In a strange commentary on the Republican primary held in Puerto Rico on March 6th, one tweet said that candidate Marco Rubio’s win reinforced his “amnesty agenda.”
Puerto Rico sends 23 delegates to the Republican National Convention, the same number as New Hampshire. Since candidates must gain a majority of delegates in order to run in the general election, calling the Puerto Rico primary “insignificant” is inaccurate.
Since the primaries are the only opportunity Puerto Rico’s residents have to vote in presidential elections, it’s also discourteous. Gloating over the fact that his fellow citizens living in Puerto Rico have little voice in the election of their Commander in Chief might even be called tacky.
Rubio objected to amnesty for undocumented aliens in 2010 and in 2013 was one of the sponsors of a bill which laid out a path to citizenship for illegal immigrants — not amnesty, but a means of sorting out their legal position without deportation under certain circumstances.
Politifacts described it as “a partial change of position” but determined that Rubio had not supported amnesty.
Now that we have the facts sorted out, let’s look at the really interesting part: the connection of Puerto Rico and amnesty for illegal aliens.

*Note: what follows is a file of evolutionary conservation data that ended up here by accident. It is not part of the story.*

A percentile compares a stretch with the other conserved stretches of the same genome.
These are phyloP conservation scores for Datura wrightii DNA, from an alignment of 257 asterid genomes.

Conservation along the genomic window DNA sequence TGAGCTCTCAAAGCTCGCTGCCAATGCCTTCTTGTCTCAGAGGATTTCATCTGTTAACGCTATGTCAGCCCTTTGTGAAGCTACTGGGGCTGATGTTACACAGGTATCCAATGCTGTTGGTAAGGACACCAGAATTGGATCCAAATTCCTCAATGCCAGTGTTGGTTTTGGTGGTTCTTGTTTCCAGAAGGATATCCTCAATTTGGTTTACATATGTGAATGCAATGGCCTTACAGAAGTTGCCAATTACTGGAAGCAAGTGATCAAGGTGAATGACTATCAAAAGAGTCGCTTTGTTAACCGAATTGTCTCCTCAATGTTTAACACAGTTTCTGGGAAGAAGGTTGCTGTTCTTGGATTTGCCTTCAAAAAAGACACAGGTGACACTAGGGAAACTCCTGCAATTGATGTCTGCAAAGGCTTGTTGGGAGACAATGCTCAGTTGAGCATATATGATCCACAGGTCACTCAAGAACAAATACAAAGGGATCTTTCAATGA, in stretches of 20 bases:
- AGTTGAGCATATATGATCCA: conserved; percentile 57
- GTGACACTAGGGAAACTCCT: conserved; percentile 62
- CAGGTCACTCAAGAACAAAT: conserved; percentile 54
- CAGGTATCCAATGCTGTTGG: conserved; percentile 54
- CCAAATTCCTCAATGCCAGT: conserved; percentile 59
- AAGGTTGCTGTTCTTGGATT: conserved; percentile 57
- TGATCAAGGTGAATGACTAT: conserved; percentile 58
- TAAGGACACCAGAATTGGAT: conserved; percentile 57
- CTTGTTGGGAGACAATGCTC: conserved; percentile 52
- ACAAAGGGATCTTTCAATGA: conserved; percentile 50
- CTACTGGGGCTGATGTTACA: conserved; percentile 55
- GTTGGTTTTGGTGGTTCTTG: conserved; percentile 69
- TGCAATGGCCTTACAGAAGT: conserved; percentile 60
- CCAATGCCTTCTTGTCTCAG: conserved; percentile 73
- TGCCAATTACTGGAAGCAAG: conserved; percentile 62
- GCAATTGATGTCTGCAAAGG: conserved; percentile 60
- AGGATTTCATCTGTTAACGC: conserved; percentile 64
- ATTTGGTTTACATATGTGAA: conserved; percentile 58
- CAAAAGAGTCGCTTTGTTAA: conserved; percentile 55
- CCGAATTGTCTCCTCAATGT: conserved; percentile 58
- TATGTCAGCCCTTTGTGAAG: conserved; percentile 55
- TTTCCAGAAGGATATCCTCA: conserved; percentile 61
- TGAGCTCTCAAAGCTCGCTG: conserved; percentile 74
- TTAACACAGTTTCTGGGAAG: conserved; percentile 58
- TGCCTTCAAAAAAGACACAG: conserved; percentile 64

Puerto Ricans are citizens. Everyone born in Puerto Rico since 1917, which probably covers most of the population, has been a natural-born citizen. Puerto Ricans can travel freely around the U.S. without a passport, they use U.S. currency, they serve in the U.S. military, and they pay payroll taxes to the federal government.
If Rubio has a secret “amnesty agenda,” it is not especially meaningful in Puerto Rico.
The Tweet shown above did in fact get a response pointing out that Puerto Ricans are U.S. citizens. Matthew Boyle accepted that information and reiterated that the Island has no electoral votes. Not that, as citizens, Puerto Ricans should be able to vote. Not that amnesty for illegal aliens is in fact less relevant in Puerto Rico than in, say, Texas. He just said that campaigning in Puerto Rico was like campaigning in Guatemala. Campaigning in Puerto Rico, a territory of the United States inhabited by 3.5 million U.S. citizens, is like campaigning in Guatemala, a foreign country?
It shows that the level of ignorance about Puerto Rico remains high.
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